After our trip to Trinity College, Josh, Austin, Jazmin, Peter, Adam and I made our way to the Christ Church Cathedral. This building was built as a Roman Catholic church in 1028 by a Norse king in Dublin. Originally made of wood, it was rebuilt in stone, with the addition of a crypt in the 1180s. Several rulers had a hand in expanding and altering the layout of this Cathedral, changing it bit by bit into what we see today. In 1539, King Henry VII converted it to a Cathedral during his reform of Irish religion, and today it is used by the Church of Ireland. Stylistically, it contains elements of both Romanesque and Gothic architecture, with a simpler, Romanesque outside and steeple, and Gothic ribbed vaults and flying buttresses. We had the good luck of coming in as a choir concert was going on, and got to sit in the pews and listen to them sing. The acoustics of the church were lovely, and it was great to get to see it in use for one of the many things it was designed for. We took a stroll down by the crypt, and got to admire the the groin vault architecture, as well as the several different gilded collection plates.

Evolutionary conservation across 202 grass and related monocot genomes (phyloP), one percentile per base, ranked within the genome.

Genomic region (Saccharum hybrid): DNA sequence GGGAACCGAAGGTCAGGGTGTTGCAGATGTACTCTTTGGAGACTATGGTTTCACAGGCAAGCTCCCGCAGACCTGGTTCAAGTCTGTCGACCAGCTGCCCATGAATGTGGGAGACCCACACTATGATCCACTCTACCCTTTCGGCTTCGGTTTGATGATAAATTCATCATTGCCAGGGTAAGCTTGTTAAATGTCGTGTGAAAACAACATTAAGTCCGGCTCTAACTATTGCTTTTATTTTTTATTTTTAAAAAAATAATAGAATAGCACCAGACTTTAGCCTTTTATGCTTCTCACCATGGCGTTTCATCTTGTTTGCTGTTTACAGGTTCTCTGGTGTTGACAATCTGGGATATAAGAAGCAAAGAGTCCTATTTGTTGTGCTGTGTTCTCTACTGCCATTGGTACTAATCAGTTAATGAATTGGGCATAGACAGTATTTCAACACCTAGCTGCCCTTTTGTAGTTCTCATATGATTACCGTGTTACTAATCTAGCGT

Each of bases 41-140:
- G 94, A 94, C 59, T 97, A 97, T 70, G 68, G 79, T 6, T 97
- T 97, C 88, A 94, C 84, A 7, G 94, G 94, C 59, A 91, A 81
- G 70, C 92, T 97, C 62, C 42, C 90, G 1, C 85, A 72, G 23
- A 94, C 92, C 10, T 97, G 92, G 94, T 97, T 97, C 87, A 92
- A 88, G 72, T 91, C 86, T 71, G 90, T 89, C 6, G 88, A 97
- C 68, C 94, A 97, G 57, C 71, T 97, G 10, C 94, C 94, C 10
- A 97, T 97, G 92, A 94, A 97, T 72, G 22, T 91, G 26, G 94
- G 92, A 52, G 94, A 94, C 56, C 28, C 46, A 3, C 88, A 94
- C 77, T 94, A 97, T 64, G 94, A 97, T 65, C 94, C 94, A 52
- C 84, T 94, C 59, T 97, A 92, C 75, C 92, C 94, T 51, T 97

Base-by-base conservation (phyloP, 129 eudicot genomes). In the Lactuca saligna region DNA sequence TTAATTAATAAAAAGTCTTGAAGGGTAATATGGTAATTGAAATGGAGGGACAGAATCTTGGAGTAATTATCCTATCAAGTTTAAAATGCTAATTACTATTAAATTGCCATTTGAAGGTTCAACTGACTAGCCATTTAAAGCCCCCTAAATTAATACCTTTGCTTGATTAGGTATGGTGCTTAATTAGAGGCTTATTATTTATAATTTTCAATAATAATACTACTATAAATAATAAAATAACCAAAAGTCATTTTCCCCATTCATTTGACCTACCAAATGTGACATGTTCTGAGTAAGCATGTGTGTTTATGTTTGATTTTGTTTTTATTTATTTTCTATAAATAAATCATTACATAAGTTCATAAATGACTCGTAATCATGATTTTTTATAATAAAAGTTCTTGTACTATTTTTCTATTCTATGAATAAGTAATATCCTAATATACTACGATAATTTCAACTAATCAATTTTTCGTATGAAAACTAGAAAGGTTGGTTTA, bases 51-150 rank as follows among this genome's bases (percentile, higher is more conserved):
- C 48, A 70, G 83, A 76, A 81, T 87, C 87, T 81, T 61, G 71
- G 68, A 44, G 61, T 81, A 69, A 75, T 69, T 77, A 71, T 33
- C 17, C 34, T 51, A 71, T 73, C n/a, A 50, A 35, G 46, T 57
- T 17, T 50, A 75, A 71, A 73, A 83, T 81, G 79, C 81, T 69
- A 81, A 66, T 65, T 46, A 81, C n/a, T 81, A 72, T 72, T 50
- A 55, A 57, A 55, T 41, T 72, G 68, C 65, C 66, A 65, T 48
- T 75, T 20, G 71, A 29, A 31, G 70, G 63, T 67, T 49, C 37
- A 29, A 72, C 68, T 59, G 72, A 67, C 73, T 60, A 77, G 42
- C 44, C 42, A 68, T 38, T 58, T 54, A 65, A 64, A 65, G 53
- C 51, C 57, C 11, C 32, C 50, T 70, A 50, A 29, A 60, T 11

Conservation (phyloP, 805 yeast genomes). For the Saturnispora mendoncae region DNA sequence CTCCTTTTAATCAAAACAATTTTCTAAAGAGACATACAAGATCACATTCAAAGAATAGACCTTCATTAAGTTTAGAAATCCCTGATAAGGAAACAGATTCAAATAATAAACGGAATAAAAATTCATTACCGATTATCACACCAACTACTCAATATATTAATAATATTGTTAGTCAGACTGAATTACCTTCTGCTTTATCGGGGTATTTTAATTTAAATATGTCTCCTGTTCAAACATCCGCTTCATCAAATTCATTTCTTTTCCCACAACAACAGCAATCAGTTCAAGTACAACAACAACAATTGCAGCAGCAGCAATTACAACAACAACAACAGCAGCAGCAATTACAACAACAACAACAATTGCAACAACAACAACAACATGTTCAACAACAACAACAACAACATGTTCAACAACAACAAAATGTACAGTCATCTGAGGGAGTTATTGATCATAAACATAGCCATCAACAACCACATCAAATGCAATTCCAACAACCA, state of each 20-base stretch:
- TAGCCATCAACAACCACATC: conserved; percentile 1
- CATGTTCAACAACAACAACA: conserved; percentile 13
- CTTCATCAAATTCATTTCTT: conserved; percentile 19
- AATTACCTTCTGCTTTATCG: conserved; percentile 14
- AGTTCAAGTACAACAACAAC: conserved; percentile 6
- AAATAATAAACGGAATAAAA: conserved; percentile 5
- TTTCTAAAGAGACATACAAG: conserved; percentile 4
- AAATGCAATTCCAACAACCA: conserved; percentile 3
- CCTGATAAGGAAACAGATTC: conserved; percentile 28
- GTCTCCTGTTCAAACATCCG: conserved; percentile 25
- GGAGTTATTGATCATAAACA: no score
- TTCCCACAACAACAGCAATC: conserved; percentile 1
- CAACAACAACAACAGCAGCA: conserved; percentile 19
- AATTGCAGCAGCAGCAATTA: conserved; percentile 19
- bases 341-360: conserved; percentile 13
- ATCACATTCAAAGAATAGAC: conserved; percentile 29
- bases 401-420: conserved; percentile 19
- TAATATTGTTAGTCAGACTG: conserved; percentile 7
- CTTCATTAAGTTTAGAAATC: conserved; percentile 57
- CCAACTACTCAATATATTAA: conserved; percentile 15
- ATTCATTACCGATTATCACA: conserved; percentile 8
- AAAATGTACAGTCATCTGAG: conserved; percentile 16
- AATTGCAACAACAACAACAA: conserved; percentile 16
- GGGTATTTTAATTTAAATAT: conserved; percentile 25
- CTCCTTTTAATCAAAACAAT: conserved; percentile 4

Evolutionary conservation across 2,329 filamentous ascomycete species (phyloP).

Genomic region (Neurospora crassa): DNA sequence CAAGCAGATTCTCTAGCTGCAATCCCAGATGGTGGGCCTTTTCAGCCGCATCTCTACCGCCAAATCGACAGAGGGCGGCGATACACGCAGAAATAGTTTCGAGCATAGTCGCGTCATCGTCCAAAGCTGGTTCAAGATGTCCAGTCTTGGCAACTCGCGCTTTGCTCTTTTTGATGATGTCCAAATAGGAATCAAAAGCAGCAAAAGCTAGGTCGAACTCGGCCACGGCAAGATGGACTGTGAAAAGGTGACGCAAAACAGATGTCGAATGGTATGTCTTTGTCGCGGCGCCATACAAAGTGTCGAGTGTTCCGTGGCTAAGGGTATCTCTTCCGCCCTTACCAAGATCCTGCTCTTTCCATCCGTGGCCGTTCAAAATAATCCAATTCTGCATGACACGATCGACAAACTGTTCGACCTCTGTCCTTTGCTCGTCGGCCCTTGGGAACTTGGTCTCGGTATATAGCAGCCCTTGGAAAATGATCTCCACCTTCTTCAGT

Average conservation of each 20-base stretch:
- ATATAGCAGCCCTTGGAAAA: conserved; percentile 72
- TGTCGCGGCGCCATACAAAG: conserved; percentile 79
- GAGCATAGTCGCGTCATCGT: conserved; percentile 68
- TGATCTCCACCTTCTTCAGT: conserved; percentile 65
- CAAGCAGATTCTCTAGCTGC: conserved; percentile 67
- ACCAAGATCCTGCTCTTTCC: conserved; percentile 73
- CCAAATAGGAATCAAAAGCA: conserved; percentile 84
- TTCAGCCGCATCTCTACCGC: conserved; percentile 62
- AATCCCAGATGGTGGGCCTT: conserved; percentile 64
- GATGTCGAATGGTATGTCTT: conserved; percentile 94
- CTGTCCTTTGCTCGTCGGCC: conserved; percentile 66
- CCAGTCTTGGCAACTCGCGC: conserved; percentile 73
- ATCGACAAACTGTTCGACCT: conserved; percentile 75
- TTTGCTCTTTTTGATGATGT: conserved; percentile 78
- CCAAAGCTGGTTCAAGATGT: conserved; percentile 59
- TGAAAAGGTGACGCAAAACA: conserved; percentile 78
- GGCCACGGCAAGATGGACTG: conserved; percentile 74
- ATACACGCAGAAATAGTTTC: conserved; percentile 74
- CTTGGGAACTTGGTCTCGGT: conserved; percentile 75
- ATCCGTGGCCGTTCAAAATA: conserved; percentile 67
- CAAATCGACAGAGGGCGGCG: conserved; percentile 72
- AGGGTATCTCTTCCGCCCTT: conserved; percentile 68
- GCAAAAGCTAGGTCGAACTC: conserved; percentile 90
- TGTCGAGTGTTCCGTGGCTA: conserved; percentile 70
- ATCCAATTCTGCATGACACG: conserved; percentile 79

I thoroughly enjoyed visiting this church. The mix of architecture styles and the amount of light coming in was lovely, not to mention getting to hear the choir was great. I also got a chance to draw the inside of the cathedral, which was lots of fun and good practice with perspective